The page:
Four Weeks of Movember

Well November is over and shaving is back, but the beard and I had a good run and quite a bit of fun.  Here is the respectable picture with the beard.

Four Weeks of Movember

But while I shaved it off, I did try a couple of different looks.

One honoring our 21st President Chester A Arthur

To continue our highlight of Occupational Health Risks from earlier this Movember, OSHA has put out additional material on the dangers of noise, a serious threat to men’s and woman’s health in the workplace.  Sound is often over looked as a health risk, because its effects are not visible. The worst of the effects are typically not noticed until many years later, and it is very difficult or impossible to repair. According to OSHA’s website, The U.S. Bureau of Labor Statistics (BLS) publishes annual  statistics for occupational injuries (including hearing loss) reported by  employers as part of required record keeping. The BLS data show that hearing  loss represented 12% of the occupational illnesses reported in 2010.  This represents more than 18,000 workers who experienced significant loss of  hearing due to workplace noise exposure.

To curtail, noise relate hearing loss OSHA outlines a detailed plan include the following (3) Home Runs.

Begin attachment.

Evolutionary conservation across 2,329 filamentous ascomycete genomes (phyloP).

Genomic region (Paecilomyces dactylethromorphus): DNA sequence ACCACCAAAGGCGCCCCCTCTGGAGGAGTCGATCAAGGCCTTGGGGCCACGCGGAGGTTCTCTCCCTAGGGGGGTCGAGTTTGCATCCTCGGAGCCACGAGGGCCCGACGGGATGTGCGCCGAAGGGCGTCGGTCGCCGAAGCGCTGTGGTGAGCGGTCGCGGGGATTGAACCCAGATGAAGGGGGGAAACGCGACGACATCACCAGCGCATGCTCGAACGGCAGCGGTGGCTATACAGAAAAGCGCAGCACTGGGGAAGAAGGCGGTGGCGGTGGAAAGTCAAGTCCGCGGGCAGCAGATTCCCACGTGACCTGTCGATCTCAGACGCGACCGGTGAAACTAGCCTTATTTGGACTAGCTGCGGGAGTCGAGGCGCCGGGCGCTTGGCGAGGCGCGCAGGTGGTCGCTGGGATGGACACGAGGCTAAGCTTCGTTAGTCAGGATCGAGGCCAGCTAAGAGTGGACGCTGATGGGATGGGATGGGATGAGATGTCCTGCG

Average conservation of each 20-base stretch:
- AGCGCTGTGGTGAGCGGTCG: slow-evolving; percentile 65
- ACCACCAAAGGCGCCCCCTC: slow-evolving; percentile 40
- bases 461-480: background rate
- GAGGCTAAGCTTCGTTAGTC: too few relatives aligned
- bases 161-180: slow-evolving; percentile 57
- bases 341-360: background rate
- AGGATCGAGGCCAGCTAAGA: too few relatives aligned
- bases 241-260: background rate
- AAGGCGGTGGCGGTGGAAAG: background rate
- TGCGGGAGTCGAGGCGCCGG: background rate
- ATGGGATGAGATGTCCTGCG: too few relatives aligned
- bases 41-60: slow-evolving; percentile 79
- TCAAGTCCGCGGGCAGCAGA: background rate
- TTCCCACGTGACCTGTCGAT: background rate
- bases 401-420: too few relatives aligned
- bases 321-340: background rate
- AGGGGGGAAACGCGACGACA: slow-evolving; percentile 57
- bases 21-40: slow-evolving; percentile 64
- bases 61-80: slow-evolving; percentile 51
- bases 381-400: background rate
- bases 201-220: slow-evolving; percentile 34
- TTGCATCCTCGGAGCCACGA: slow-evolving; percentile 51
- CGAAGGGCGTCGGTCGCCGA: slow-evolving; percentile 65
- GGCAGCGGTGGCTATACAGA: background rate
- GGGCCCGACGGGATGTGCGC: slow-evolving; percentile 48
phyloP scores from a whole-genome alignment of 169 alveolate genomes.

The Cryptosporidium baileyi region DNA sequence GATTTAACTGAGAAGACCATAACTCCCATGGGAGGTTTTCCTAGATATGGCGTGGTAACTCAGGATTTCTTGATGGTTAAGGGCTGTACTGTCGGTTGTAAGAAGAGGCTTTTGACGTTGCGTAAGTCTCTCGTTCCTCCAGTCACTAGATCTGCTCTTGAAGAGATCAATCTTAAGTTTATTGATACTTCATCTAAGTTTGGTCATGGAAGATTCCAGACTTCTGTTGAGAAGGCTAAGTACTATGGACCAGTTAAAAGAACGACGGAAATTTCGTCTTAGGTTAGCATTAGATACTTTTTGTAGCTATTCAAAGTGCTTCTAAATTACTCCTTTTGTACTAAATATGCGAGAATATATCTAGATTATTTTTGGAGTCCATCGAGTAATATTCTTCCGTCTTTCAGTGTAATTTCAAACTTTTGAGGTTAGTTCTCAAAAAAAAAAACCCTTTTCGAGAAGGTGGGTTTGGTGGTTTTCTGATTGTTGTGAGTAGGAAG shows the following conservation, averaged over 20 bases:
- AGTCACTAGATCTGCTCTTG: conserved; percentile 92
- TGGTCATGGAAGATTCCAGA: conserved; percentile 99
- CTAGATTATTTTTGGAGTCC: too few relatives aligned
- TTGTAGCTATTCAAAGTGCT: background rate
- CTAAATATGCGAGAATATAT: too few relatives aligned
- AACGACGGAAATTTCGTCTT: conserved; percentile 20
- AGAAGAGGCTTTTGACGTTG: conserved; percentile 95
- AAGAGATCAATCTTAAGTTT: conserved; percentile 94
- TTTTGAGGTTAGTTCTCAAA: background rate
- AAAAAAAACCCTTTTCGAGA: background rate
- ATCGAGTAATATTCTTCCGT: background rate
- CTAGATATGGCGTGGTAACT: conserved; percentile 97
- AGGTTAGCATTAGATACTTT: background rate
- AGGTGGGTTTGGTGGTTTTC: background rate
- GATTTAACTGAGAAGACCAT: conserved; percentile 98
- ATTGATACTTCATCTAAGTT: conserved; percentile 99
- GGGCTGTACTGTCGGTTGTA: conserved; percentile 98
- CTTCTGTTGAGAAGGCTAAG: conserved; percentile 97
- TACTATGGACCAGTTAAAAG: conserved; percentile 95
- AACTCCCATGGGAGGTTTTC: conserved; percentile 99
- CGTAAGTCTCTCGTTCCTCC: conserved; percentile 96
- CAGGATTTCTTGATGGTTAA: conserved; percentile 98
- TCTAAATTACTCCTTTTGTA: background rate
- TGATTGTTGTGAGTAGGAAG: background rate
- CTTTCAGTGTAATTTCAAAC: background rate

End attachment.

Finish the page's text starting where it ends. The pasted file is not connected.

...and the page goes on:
Three Significant Home Runs

  1. Get a handle on pneumatic and compressed air  devices and machine controls,
  2. Implement an Acoustical Maintenance Program  to maintain existing noise controls and keep  machinery in good working order, and
  3. Go all the way with machine guarding to  include the acoustical benefits (pennies on the  dollar).

These three items will provide the greatest noise reduction per dollar invested, and can even have a payback in dollars through energy savings and life expectancy of equipment.

Let’s just look at Home Run number one.  In most plants, compressed air can easily be responsible for 25-33% of plant’s noise problems.  Noise is generated by turbulent gases mixing at widely different velocities.  One of the easiest ways of curtailing noise is to install Air Knives or Air Nozzles on any open pipe or homemade blow devices that will eliminate turbulent flow.  This will have the added benefit of reducing air consumption and eliminate the risk of dead-ended compressed air onto human skin.

At EXAIR, we have done a variety of studies and testing to determine the noise level on all of our products, so that you could do a survey with a Sound Level Meter at quantify your noise reduction at every work station.  Any noise reduction can have a significant impact on hearing loss for employees, and their current and future quality of life.

Dave Woerner
Application Engineer